Conceptual Fantasies: On Mark Haber’s Reinhardt’s Garden by Carlos Fonseca

A playful take on Latin American expeditions that reveals the contradictory problems therein.

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Paul Valéry once suggested that The Discourse of Method could be read as the foundational modern novel since it recounts the tale of an idea and its pursuit. A genre of obsession, the novel abounds with characters that pursue fixed ideas: from Cervantes’ Don Quixote to Siri Hustvedt’s Harriet Burden, passing through Melville’s Captain Ahab and Ricardo Piglia’s Emilio Renzi. The novel replaces the adventures of the old epic world with the fiery hunt of conceptual fantasies.

Mark Haber’s outstanding new novel Reinhardt’s Garden (Coffee House Press) inscribes itself within this tradition while giving it a new twist. From the stretcher in which he is being carried throughout the Gualeguaychú forest, its sick narrator recounts—in a fever dream—the path that has led him to the unlikely position in which he finds himself: lost amidst the South American jungle, surrounded by the latent presence of a local tribe that wants them dead, and following the delirious steps of his master, Jacov Reinhart, as they search for his philosophical idol, Emiliano Gómez Carasquilla, who is said to have disappeared. 

The year is 1907, and Reinhart, heir to a tobacco empire, has become obsessed with finding the true nature of melancholy, which he understands not as a disease, but as the most fecund “sadness of reason.” In the notebooks that he carries as his greatest treasure, he has scribbled in code a treatise that seeks to “unearth the melancholy at the root of joy or perhaps the joy at the root of melancholy.” Like Werner Herzog’s Fitzcarraldo, Haber’s novel is a descent into the heart of darkness at the very core of modernity, achieved through a game of conceptual inversions that repeatedly suggest the works of the late Austrian writer Thomas Bernhard. 

As with Bernhard, this restless inquiry into the labyrinths of obsession is not devoid of hilarity. Haber’s corrosive sense of humor leaves nothing untouched, introducing a picaresque sequence of events that have marked Jacov’s investigation of melancholy. Comical scenes like Reinhart’s escape from Tolstoy’s estate, where he is chased by a pack of mongrels after sleeping with one of his nieces or his witty typology of national melancholies, are interspersed within tragic events like the death of his twin sister or his profound reflections on dust and fog.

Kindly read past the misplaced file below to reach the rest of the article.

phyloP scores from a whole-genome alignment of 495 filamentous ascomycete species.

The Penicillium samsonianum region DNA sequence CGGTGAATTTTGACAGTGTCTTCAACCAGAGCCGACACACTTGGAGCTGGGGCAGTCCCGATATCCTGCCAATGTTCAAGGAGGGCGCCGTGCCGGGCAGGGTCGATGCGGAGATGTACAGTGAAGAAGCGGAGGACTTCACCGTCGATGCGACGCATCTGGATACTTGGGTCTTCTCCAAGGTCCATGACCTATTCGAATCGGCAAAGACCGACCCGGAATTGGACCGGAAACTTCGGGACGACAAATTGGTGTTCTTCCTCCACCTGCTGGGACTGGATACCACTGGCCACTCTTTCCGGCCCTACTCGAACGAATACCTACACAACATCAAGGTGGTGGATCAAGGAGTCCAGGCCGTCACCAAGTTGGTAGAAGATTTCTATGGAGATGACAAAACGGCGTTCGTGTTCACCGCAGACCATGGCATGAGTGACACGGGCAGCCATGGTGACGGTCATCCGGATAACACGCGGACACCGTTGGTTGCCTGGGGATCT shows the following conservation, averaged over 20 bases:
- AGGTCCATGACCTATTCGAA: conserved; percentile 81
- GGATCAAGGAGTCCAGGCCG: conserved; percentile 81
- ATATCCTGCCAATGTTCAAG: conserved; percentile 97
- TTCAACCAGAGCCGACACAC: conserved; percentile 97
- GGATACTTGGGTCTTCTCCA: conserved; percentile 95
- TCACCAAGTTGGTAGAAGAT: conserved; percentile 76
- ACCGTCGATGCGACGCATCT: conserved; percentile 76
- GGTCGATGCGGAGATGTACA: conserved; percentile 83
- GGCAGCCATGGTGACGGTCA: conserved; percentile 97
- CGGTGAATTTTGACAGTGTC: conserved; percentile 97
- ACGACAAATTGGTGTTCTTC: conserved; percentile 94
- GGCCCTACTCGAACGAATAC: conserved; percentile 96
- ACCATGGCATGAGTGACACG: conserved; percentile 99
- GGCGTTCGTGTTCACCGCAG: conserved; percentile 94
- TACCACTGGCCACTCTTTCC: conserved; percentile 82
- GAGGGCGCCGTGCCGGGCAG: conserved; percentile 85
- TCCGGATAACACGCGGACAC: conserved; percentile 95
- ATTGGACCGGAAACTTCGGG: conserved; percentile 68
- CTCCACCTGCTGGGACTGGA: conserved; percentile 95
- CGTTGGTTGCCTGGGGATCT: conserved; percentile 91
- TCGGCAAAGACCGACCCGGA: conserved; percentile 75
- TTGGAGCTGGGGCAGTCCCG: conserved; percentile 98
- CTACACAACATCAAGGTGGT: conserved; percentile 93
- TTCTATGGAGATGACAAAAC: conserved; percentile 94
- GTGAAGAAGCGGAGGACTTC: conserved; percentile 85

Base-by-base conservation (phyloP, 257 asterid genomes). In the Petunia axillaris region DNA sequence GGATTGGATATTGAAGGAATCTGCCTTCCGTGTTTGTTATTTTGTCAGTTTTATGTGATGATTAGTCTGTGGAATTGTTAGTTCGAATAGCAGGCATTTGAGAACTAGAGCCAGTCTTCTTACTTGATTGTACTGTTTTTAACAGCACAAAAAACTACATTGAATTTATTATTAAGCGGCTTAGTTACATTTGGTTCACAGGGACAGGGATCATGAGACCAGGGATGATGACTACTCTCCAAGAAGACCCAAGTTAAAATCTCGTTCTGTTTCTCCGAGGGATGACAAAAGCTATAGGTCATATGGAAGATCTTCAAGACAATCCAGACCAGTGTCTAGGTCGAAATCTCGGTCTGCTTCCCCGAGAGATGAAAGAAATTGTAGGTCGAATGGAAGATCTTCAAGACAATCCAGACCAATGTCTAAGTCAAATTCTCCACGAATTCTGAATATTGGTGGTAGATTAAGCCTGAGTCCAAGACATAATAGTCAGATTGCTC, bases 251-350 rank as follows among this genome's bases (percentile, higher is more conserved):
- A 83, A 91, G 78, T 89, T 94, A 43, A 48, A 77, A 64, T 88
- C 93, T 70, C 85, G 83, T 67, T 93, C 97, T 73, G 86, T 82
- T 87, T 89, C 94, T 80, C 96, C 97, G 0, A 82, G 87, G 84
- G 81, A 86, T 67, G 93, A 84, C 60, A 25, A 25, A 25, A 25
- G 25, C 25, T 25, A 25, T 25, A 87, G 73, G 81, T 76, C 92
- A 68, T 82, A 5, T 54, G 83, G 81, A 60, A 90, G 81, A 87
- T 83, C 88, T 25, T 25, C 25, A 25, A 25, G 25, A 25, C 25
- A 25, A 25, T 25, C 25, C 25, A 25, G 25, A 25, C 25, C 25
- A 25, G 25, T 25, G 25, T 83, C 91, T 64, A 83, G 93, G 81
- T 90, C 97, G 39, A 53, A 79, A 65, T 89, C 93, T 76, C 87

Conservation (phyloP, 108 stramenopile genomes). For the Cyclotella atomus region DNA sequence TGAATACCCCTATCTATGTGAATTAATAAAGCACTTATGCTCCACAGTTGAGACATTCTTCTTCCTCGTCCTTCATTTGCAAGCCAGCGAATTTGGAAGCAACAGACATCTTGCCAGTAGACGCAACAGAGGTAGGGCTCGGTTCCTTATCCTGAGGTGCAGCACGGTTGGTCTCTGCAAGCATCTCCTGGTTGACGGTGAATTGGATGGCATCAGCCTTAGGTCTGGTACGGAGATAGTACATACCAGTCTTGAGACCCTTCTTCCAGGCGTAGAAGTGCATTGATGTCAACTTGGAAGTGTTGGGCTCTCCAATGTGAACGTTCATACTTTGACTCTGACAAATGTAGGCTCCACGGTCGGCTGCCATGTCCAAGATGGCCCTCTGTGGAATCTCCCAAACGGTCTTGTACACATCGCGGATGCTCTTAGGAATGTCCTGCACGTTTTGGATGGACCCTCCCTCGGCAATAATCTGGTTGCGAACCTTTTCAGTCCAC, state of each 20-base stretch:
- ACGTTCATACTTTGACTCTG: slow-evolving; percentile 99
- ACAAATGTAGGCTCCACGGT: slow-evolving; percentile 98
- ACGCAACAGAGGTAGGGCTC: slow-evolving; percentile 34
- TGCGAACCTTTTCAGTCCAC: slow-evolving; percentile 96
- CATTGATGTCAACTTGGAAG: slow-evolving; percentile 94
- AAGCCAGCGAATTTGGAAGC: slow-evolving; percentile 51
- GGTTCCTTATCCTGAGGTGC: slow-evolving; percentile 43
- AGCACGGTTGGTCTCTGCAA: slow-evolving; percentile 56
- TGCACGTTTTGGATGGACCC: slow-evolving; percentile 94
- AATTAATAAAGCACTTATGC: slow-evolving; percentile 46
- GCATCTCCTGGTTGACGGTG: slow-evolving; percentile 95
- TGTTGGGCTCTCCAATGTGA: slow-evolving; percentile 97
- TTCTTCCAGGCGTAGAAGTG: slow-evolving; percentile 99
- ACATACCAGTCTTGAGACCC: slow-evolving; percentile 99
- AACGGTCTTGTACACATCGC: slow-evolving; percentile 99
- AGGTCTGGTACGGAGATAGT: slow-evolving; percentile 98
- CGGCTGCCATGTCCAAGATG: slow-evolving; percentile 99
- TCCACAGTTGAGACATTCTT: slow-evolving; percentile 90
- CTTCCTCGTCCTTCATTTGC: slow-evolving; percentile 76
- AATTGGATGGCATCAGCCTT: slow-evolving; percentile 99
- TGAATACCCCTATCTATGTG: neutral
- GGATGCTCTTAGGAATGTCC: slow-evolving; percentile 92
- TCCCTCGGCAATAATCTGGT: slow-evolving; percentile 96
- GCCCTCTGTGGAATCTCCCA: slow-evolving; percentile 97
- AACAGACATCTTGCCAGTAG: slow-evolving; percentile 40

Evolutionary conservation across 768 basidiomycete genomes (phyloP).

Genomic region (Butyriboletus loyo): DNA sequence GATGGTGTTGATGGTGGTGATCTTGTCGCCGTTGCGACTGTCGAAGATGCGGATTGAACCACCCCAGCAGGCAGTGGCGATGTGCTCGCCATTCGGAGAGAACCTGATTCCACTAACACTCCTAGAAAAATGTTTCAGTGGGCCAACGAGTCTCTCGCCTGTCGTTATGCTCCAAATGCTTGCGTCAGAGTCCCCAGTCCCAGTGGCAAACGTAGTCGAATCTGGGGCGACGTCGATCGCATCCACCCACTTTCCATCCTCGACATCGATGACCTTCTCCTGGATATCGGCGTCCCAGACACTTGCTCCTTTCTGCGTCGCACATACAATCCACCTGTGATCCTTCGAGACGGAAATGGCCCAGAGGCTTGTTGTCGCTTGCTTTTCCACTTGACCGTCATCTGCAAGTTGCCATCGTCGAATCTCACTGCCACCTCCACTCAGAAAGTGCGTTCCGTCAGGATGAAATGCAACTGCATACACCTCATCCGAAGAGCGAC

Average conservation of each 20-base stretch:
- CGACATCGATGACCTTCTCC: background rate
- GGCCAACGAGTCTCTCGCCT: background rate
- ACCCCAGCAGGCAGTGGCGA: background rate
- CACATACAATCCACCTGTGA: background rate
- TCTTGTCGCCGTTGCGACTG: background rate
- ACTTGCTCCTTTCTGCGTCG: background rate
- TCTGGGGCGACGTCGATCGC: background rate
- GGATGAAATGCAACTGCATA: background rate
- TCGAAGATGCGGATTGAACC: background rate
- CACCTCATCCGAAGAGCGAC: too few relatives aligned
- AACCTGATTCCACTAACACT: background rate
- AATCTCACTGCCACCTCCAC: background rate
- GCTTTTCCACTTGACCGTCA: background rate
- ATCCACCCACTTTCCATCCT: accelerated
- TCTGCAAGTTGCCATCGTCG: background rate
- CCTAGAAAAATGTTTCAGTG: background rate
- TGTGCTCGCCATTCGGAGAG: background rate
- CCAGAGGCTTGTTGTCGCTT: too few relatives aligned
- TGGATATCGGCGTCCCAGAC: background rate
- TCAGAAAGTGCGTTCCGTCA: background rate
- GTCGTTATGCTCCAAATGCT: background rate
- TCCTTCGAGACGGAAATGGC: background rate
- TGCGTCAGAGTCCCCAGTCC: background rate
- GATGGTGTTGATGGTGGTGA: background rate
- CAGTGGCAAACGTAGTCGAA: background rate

Haber’s prose is capable of untangling that knot where the insanity of the world meets the rigor of reason, and is characterized by unflinchingly long sentences that hint to where enlightened progress coincides with its opposite. Reinhart’s theories are based upon the art of inversions. As he puts it: “[Gomez Carrasquilla’s] largest work, Why We Live, once inverted by me to How We Die, is the best example, a six-hundred-page theory on the purpose of finding happiness, meaning a six-hundred-page theory on the purpose of losing happiness, or rather, finding melancholy…” And so, everything in this novel is subject to this game of mirrors, in which the European enlightenment ends up lost mid-jungle, trying to recognize itself in the image of its colonial double. 

Reinhardt’s Garden simultaneously recalls the great tradition of nineteenth-century European travellers like Alexander Von Humboldt, Aimé Bonpland, and Charles Darwin, as well as the critical Latin American rewritings of seminal expeditions. The echoes of César Aira’s An Episode in the Life of a Landscape Painter, Juan José Saer’s The Witness, or even Antonio Di Benedetto’s Zama resound with such strength that at times we can imagine Haber to be a Latin American writer. This subtle yet brilliant act of mimicry is perhaps the author’s intention all along: to take his characters’ obsession to the threshold where their fantasies confuse themselves with reality, to the limit at the end of the journey where Europe finds itself confronted, in the middle of the Gualeguaychú forest, not by the dreamed Eden it had envisioned, but the reflection of its discontents. Revising Goya, one dares to think out loud: the dreams of reason do produce monsters, but it is always better to face them through the lens of philosophical humor. 

Carlos Fonseca is a Costa Rican-Puerto Rican author born in 1987. He is the author of two novels, both translated into English by Megan McDowell. Colonel Lágrimas was published by Restless Books and Natural History is forthcoming from Farrar, Straus and Giroux. He teaches at Trinity College, Cambridge, and lives in London.

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